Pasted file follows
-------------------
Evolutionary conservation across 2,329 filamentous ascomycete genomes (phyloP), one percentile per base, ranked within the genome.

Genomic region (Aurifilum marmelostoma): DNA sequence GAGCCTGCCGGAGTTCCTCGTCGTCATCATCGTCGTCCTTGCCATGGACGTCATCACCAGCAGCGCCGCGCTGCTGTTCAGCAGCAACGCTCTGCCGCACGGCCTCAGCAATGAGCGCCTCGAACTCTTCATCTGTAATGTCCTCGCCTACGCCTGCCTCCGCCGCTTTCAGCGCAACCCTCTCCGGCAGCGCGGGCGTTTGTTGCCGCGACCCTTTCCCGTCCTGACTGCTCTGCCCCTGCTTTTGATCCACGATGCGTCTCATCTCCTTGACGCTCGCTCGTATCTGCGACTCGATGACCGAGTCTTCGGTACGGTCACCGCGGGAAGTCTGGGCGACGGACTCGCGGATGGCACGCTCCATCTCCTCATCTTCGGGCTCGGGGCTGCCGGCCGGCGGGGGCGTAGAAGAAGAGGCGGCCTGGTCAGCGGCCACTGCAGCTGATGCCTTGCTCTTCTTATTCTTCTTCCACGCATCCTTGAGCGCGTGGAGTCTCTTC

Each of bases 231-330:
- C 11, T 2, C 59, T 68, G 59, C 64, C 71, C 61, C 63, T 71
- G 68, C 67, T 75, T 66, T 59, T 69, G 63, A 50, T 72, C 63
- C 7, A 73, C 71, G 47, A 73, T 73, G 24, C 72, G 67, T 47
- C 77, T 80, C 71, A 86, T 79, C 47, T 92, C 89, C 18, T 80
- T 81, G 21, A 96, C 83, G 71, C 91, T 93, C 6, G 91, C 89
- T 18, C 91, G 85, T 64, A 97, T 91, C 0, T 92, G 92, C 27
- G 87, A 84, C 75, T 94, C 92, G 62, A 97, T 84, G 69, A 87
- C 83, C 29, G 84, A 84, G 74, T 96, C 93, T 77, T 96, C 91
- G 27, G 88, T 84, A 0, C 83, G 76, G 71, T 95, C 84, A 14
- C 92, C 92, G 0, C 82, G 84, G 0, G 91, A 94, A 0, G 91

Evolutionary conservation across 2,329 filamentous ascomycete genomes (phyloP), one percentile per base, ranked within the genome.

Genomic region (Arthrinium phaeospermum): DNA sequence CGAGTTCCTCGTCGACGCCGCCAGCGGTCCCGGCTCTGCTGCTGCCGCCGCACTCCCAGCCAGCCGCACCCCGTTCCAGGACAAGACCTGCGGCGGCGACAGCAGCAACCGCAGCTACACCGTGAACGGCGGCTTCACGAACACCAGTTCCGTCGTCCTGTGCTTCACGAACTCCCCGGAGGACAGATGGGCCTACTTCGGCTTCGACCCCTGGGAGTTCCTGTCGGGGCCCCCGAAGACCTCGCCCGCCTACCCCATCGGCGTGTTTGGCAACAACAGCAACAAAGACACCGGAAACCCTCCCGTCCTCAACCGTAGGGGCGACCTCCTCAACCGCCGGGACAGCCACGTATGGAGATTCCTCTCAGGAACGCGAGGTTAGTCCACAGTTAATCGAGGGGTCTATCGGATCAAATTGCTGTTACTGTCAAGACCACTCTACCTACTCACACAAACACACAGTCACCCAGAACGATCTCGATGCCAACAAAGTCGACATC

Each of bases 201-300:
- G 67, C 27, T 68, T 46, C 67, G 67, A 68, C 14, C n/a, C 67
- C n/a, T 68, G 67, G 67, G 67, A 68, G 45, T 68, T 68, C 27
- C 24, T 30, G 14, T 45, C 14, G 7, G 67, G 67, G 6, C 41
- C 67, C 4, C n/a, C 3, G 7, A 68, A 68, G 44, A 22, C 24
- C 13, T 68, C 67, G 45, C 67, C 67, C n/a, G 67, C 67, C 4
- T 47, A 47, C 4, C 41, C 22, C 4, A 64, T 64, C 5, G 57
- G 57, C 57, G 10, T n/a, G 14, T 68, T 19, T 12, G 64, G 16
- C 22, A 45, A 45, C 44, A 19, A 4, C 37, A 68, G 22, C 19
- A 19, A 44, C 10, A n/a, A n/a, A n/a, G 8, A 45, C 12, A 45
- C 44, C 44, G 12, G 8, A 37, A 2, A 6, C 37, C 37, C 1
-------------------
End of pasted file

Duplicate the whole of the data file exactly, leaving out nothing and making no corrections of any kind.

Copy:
Evolutionary conservation across 2,329 filamentous ascomycete genomes (phyloP), one percentile per base, ranked within the genome.

Genomic region (Aurifilum marmelostoma): DNA sequence GAGCCTGCCGGAGTTCCTCGTCGTCATCATCGTCGTCCTTGCCATGGACGTCATCACCAGCAGCGCCGCGCTGCTGTTCAGCAGCAACGCTCTGCCGCACGGCCTCAGCAATGAGCGCCTCGAACTCTTCATCTGTAATGTCCTCGCCTACGCCTGCCTCCGCCGCTTTCAGCGCAACCCTCTCCGGCAGCGCGGGCGTTTGTTGCCGCGACCCTTTCCCGTCCTGACTGCTCTGCCCCTGCTTTTGATCCACGATGCGTCTCATCTCCTTGACGCTCGCTCGTATCTGCGACTCGATGACCGAGTCTTCGGTACGGTCACCGCGGGAAGTCTGGGCGACGGACTCGCGGATGGCACGCTCCATCTCCTCATCTTCGGGCTCGGGGCTGCCGGCCGGCGGGGGCGTAGAAGAAGAGGCGGCCTGGTCAGCGGCCACTGCAGCTGATGCCTTGCTCTTCTTATTCTTCTTCCACGCATCCTTGAGCGCGTGGAGTCTCTTC

Each of bases 231-330:
- C 11, T 2, C 59, T 68, G 59, C 64, C 71, C 61, C 63, T 71
- G 68, C 67, T 75, T 66, T 59, T 69, G 63, A 50, T 72, C 63
- C 7, A 73, C 71, G 47, A 73, T 73, G 24, C 72, G 67, T 47
- C 77, T 80, C 71, A 86, T 79, C 47, T 92, C 89, C 18, T 80
- T 81, G 21, A 96, C 83, G 71, C 91, T 93, C 6, G 91, C 89
- T 18, C 91, G 85, T 64, A 97, T 91, C 0, T 92, G 92, C 27
- G 87, A 84, C 75, T 94, C 92, G 62, A 97, T 84, G 69, A 87
- C 83, C 29, G 84, A 84, G 74, T 96, C 93, T 77, T 96, C 91
- G 27, G 88, T 84, A 0, C 83, G 76, G 71, T 95, C 84, A 14
- C 92, C 92, G 0, C 82, G 84, G 0, G 91, A 94, A 0, G 91

Evolutionary conservation across 2,329 filamentous ascomycete genomes (phyloP), one percentile per base, ranked within the genome.

Genomic region (Arthrinium phaeospermum): DNA sequence CGAGTTCCTCGTCGACGCCGCCAGCGGTCCCGGCTCTGCTGCTGCCGCCGCACTCCCAGCCAGCCGCACCCCGTTCCAGGACAAGACCTGCGGCGGCGACAGCAGCAACCGCAGCTACACCGTGAACGGCGGCTTCACGAACACCAGTTCCGTCGTCCTGTGCTTCACGAACTCCCCGGAGGACAGATGGGCCTACTTCGGCTTCGACCCCTGGGAGTTCCTGTCGGGGCCCCCGAAGACCTCGCCCGCCTACCCCATCGGCGTGTTTGGCAACAACAGCAACAAAGACACCGGAAACCCTCCCGTCCTCAACCGTAGGGGCGACCTCCTCAACCGCCGGGACAGCCACGTATGGAGATTCCTCTCAGGAACGCGAGGTTAGTCCACAGTTAATCGAGGGGTCTATCGGATCAAATTGCTGTTACTGTCAAGACCACTCTACCTACTCACACAAACACACAGTCACCCAGAACGATCTCGATGCCAACAAAGTCGACATC

Each of bases 201-300:
- G 67, C 27, T 68, T 46, C 67, G 67, A 68, C 14, C n/a, C 67
- C n/a, T 68, G 67, G 67, G 67, A 68, G 45, T 68, T 68, C 27
- C 24, T 30, G 14, T 45, C 14, G 7, G 67, G 67, G 6, C 41
- C 67, C 4, C n/a, C 3, G 7, A 68, A 68, G 44, A 22, C 24
- C 13, T 68, C 67, G 45, C 67, C 67, C n/a, G 67, C 67, C 4
- T 47, A 47, C 4, C 41, C 22, C 4, A 64, T 64, C 5, G 57
- G 57, C 57, G 10, T n/a, G 14, T 68, T 19, T 12, G 64, G 16
- C 22, A 45, A 45, C 44, A 19, A 4, C 37, A 68, G 22, C 19
- A 19, A 44, C 10, A n/a, A n/a, A n/a, G 8, A 45, C 12, A 45
- C 44, C 44, G 12, G 8, A 37, A 2, A 6, C 37, C 37, C 1